Hydroelectric dams, while important for the generation of electricity, have transformed large fluvial systems into chained lakes. These large waterworks have generated a number of substantial environmental disruptions, including the erection of what are often unsurpassable obstacles for fish, explosive growth of floating aquatic plants, and eutrophication of dam reservoirs. The large development projects that connect watersheds and improve continental navigation networks, also affect wetlands. Timber harvest can likewise have negative effects on the production and regulation of water flows because increased soil erosion rates may increase the amount of suspended sediments, which can affect the quality of the water resources and the functioning of dams and reservoirs. On this basis, studies need to be implemented to clarify the most appropriate management practices for harvesting timber.
Water resource management faces many other problems. Academia needs to completely understand the current crisis to become innovative in producing new technologies and in advocating arrangements to satisfy demand. The sciences must be able to integrate and upscale. The field of Ecohydrology (Ecology and Hydrology) is a testimony to the potential success of integration science and should serve as a model for future interdisciplinary cooperatives. However, from a historical context, academia is easily drawn apart to the point that each discipline often fails to identify with statements of findings produced by other disciplines. The public is poorly served by a divided or polarized science. Hydrologists are not unique integrators amongst scientists, but interdisciplinary research is required in hydrology to solve the current water-related problems. The goal of strengthening the identity of hydrology as a discipline is commensurate with hydrology’s desire to better serve the needs of society. For example, the general public is much more aware of water problems (too much, too little, too dirty) than of the discipline of hydrology and how it relates to water problems. However, people agree that objectives intended to strengthen the hydrological sciences will result in hydrology being better equipped to serve well the needs of society. These are therefore compatible ideals, well suited to serve both coalitions.
Hydrological resources management has evolved through incremental refinements to its current point by using information on precipitation, stream flows, water demands, and other processes based largely on a measurement technology that is often archaic in design. Now, scientific advances offer technologies that can be used to add much more information and provide much greater detail. The academic community is often the source of new science and of new technology designed to better organize and disseminate information. Academia is also often the source of courses and literature intended to inform people and make them comfortable with information resources. The world has a fixed quantity of water to use to satisfy a widening diversity and deepening intensity of human and environmental needs. There must therefore be a concerted effort on the part of academia to inform the general public of the limitations to hydrological resources. A system for water resources management must also be sustainable to succeed. It is a major challenge to preserve options in a dynamic world where changes are caused by anthropogenic activities, environmental evolution, and geologic processes. These are the challenges that await educators, scientists, and water resource managers for the future. Ultimately, a management system that addresses periodic severe crises may be less sustainable than that which is designed to mitigate long-term contingencies. Perhaps the greatest difficulty lies in protecting future options as social preferences change. Regardless of origin, scientists, educators, politicians and lawmakers must all cooperate to meet these challenges.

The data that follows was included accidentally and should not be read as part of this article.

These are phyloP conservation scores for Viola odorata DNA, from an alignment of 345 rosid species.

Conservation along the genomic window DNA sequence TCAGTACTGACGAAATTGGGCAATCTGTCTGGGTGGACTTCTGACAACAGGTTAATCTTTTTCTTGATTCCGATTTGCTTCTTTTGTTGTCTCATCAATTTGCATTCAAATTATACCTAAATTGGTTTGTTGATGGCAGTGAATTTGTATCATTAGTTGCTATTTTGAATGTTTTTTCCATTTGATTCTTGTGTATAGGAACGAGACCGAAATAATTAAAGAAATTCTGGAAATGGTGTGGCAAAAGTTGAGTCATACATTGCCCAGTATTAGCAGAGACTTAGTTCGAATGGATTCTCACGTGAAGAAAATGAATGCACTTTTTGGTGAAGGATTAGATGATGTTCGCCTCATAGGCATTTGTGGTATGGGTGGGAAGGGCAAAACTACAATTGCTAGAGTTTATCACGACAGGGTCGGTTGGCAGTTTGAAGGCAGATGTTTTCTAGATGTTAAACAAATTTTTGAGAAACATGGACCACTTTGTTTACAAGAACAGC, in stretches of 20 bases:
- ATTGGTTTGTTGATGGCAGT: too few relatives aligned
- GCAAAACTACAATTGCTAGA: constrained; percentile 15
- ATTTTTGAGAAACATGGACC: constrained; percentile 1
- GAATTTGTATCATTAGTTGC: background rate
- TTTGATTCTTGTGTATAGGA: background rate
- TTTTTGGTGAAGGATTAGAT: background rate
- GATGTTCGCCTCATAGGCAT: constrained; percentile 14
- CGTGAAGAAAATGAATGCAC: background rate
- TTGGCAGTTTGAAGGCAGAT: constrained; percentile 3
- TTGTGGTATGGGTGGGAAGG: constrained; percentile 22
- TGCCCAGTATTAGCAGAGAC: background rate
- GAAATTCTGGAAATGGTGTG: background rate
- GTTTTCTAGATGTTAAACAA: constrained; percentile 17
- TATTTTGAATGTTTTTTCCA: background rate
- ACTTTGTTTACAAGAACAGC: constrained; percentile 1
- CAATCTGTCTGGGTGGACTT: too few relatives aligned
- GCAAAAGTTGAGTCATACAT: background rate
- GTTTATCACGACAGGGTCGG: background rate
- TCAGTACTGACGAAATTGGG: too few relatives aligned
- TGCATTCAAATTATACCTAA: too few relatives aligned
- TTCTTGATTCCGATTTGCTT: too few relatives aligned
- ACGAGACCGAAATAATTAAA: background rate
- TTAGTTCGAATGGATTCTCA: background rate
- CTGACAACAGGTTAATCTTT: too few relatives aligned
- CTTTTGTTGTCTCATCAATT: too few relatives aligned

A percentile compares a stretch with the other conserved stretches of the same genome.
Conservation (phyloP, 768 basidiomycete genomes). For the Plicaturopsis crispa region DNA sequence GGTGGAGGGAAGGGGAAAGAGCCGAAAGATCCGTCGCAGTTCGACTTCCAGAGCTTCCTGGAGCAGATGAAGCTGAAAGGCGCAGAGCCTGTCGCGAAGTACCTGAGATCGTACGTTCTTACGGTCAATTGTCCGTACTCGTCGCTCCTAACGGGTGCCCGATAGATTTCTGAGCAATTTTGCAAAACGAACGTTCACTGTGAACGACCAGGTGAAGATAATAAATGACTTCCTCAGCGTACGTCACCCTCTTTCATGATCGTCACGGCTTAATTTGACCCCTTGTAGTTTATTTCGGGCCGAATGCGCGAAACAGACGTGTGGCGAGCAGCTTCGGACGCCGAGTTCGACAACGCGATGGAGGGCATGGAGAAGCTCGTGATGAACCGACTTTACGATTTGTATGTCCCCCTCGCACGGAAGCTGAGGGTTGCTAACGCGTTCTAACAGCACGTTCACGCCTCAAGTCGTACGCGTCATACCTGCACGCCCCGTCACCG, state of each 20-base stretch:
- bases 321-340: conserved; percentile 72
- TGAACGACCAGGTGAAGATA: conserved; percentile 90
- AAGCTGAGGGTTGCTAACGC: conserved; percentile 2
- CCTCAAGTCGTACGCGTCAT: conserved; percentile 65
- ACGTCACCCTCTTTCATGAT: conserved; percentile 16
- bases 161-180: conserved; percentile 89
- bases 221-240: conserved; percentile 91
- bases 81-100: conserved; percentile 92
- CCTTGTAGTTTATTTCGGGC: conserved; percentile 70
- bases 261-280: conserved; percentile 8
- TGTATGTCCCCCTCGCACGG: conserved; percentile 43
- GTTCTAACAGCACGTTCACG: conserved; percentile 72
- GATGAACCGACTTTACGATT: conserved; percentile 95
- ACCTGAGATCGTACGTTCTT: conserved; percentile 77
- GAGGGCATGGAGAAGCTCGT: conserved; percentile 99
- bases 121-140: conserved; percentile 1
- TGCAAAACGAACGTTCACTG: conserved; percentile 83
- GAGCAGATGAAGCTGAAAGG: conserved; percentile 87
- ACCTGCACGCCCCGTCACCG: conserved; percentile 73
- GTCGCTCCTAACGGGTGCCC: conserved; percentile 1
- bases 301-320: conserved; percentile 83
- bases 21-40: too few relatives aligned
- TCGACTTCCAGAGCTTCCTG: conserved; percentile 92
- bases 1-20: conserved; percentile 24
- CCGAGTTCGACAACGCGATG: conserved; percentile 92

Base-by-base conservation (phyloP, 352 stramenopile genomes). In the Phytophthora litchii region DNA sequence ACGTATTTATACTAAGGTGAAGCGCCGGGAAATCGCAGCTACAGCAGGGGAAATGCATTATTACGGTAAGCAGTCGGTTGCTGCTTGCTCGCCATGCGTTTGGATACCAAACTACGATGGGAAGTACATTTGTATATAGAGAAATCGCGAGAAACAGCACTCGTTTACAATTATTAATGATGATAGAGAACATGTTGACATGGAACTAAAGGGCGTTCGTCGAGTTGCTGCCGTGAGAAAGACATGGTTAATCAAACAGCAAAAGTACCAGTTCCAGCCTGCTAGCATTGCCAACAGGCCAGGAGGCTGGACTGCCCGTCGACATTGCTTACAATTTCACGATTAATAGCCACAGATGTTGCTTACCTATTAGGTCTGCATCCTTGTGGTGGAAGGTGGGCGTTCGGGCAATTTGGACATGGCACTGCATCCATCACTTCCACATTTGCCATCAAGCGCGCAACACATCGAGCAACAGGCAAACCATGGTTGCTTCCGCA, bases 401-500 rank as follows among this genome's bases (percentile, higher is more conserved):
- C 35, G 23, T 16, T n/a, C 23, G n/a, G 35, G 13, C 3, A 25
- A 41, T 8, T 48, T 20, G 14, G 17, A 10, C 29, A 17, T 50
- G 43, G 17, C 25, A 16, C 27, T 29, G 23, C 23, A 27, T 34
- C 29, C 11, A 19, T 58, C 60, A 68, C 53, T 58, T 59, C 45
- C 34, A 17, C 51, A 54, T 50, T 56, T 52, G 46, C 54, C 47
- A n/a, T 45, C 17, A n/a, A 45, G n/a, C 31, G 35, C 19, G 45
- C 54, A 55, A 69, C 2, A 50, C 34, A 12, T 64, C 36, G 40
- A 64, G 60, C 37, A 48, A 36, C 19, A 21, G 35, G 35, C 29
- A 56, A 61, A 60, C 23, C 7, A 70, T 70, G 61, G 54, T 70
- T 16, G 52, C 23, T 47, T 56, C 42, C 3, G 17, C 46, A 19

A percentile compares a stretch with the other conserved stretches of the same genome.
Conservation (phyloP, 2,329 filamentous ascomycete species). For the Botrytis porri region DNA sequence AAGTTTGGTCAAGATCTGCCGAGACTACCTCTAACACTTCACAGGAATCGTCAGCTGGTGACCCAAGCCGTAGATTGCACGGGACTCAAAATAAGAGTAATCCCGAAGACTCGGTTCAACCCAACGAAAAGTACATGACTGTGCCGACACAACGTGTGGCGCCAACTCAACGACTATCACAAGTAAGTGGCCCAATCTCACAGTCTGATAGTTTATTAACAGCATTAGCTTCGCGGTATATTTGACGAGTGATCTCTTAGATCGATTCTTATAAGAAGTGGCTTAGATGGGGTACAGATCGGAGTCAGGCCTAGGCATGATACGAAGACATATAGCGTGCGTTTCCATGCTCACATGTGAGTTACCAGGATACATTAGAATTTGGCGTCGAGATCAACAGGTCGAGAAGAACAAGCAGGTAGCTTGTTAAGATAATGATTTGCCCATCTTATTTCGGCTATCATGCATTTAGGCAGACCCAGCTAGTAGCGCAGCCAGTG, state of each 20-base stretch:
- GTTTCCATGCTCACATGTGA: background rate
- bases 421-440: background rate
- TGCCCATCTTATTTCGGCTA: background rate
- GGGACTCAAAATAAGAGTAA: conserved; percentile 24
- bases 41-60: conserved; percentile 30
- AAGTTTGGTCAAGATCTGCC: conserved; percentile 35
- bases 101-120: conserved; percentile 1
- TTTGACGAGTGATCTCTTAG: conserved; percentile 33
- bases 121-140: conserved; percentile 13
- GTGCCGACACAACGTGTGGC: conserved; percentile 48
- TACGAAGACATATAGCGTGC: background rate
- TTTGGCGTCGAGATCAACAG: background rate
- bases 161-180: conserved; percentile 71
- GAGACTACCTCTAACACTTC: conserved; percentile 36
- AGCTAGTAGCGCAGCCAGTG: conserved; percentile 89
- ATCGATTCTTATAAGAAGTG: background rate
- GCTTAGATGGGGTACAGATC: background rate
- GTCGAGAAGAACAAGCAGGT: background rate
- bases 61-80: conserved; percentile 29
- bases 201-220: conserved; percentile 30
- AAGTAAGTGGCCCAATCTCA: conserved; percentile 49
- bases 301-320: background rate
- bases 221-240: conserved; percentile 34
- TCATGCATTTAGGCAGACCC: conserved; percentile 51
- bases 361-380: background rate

Population growth and land use changes have resulted in sizeable impacts on surface water and groundwater resources. Increasing demands for fresh water has lead to water stress in many parts of the world. Increasing quantities of water are used for agriculture, and increasing water quantities withdrawn from subsurface water bodies and large rivers have had significant influences on the water cycle. Population growth and land use changes have led to polluting of surface waters and groundwater resources as well as soil deterioration through erosion, salinization, and of course pollution. The ability to meet challenges for increased demand and propose mitigating strategies will require intensive studies looking into the way that population growth and associated land use change and water demands influence the local, regional and global water cycle.